and it was quite severe. I clearly was not myself. – My main problem was
depression presenting as anxiety and nervous tension. – I didn’t want
to talk to people, I didn’t wanna hang out anymore. I really became withdrawn. – [Narrator] Depression is
the primary mental illness that is treated with ECT. ECT is often recommended when
antidepressant medications are not effective,
or if they cause unacceptable side effects. – So it’s often used in patients that have tried some of
these other treatments and they haven’t responded well, and so we might go to
electroconvulsive therapy, ECT, to see if that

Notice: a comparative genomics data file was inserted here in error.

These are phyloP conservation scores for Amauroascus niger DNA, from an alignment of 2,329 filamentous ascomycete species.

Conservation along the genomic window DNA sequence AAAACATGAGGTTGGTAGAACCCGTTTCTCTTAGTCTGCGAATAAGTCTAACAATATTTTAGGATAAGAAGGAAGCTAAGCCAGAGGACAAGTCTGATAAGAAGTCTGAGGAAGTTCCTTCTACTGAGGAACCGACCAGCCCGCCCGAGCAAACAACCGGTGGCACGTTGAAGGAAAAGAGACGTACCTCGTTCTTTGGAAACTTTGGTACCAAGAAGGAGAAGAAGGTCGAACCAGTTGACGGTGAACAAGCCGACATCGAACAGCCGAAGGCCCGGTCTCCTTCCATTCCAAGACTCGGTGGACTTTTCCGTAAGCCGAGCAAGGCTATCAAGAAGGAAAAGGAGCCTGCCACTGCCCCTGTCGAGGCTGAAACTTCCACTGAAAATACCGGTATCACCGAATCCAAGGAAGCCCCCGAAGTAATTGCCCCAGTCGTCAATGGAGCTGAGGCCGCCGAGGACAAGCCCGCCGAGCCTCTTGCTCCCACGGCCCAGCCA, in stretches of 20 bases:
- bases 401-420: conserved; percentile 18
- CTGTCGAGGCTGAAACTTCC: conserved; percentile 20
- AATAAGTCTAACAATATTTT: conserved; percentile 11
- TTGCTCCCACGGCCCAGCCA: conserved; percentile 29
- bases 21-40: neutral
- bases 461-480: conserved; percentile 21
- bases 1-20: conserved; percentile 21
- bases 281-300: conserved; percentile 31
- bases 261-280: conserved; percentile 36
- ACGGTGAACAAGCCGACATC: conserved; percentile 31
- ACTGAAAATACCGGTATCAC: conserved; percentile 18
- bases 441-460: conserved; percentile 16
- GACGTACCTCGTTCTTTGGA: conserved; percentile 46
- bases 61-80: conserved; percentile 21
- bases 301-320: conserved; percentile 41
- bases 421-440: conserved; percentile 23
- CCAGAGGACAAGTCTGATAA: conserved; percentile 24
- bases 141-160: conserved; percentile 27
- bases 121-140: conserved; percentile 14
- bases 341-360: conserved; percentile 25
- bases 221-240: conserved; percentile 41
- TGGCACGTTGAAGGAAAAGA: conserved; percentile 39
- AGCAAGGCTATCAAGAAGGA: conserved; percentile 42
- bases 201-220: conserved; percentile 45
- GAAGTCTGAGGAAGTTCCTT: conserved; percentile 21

will work for them. – [Narrator] ECT is also
called for when a patient is dangerously
suicidal and can’t wait the two or three weeks
to see if the medication will be effective. – Before I knew what was
going on I was threatening to kill myself, and that
always gets doctors’ attention. And, my wife said
to me at one stage, I think we ought to go
to the emergency room. – [Narrator] Over the years, ECT has been
improved and refined. The popular novel and movie, One Flew Over the Cuckoo’s Nest, depicted ECT as
painful and inhumane. – The difference is they
used it in the movie as a punishment, very different
than the therapeutic version of ECT that we would do today. – [Narrator] A therapy
that is the best hope for many depressed people. – I really wanted
something that would work quickly and effectively, to
get me back into my life again. – I was really not surprised when they brought
up the suggestion. – Most patients